Dolphins' "Speed" Package On Defense Creates Headaches

Posted Sep 10, 2013

Athletic front seven gives defensive coordinator Coyle options.

Some teams have a jumbo package and others have creative blitz packages on defense, but there can’t be too many that can boast the “speed” package the Miami Dolphins debuted in Cleveland last week.

Defensive coordinator Kevin Coyle, who likes to keep opposing offenses guessing, has been working like a mad scientist on ways to exploit the athletic talents of defensive ends Cameron Wake, Olivier Vernon, rookie Dion Jordan and linebacker Koa Misi at the same time. Once he saw the freakish skills of Jordan, Miami’s first-round pick in April’s NFL Draft and third overall pick, Coyle envisioned limitless possibilities for his schemes.

“We’ve got some real athletic guys on the field there, and the good news is they are all pass rushers because they are all linebacker hybrid type guys, yet they all can cover,” Coyle said. “That’s a good thing. We feel fortunate to have that group. We’ll be able to do a lot of things. There’s a lot of versatility with that speed group on the field. We just scratched the surface with that.”

The Cleveland Browns had their hands full all afternoon in the season-opener at FirstEnergy Stadium trying to figure out which direction the pass rushers were coming from and how many there were. As a result, Browns quarterback Brandon Weeden was sacked six times and hit 16 more while being hurried throughout the game.

Wake, a two-time Pro Bowler who racked up 15 sacks last season, led the way with 2.5 sacks and another six hits, Misi and Jordan each had one QB hit and Jordan picked up his first career sack near the end of the game. Vernon had the tough task of going up against six-time Pro Bowl left tackle Joe Thomas of Cleveland, but even though he didn’t get a sack Coyle singled him out Monday for the constant pressure he managed to create from his side of the line of scrimmage. The second-year Miami native out of the University of Miami likes being part of the new “speed” package.

“This is a little switch-up that Coach Coyle’s been trying to throw in for this season,” said Vernon, who is coming off a stellar training camp and preseason after a solid rookie campaign. “We’ve got the players to do certain things with their speed because we’ve got a lot of speedy, athletic guys on the defense. Coach Coyle is just trying to use us to the best of our abilities.”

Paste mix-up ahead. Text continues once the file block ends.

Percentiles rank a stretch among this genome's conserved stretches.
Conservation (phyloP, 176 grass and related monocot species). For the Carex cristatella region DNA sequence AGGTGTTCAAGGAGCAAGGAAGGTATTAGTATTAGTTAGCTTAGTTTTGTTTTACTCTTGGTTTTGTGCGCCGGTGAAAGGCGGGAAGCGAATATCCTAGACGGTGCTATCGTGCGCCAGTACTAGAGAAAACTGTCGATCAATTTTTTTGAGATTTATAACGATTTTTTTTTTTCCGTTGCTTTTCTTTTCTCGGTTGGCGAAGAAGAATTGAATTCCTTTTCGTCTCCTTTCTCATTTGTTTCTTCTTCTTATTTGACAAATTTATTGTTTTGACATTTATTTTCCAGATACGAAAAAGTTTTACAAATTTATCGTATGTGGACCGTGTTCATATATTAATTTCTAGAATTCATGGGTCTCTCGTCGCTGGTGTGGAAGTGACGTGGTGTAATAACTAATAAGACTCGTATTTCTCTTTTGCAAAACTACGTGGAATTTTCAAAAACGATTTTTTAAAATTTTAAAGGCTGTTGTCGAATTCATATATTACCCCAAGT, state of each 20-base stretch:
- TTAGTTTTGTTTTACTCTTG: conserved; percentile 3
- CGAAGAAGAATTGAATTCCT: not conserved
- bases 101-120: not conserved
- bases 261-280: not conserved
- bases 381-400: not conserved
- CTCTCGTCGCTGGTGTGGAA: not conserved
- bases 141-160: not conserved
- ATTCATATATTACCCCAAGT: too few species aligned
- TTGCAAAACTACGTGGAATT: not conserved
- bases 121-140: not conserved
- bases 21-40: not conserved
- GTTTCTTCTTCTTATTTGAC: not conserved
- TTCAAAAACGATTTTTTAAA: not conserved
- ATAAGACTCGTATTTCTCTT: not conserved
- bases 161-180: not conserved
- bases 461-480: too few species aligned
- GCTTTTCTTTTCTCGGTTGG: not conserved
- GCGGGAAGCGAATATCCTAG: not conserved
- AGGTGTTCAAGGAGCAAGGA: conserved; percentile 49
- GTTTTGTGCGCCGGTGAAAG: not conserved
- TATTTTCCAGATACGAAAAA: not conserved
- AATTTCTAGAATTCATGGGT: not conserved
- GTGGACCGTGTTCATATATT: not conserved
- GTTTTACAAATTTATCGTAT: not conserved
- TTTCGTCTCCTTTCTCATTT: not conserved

When Coyle talked about having a bunch of hybrid linebackers, Misi is one of the truest examples he can point to. The fourth-year player out of Utah has proven to be one of the more reliable coverage guys both in the middle against tight ends and down the seam and sideline against running backs and wide receivers.

Speed always has been one of Misi’s most recognizable assets and he feels like in Coyle’s system, especially in the “speed” package, he is at his best. He was the fourth-leading tackler against the Browns with five (three solo) and is a fan of the new look.

“A couple of other teams in the league have done it and it kind of mixes things up for the other team,” Misi said. “They don’t know who’s coming, who’s dropping and it just kind of throws something else out there in the defense. I think Coach Coyle just wanted to have something else that we could use in our defense that will throw the opponent off and I think it works pretty well.”

And just in case offensive coordinators with any of Miami’s future opponents – starting with the Indianapolis Colts this Sunday – have designs on focusing their energy on the “speed” package, Coyle has a fair warning for them.

“We’ve got big packages. We’ve got speed packages. We’ve got a lot of different looks,” he said. “We have nickel and dime, big base and regular base. There are a lot of different things you don’t necessarily see with the naked eye. You’ve got to be behind closed doors to know exactly what is going on with that.”

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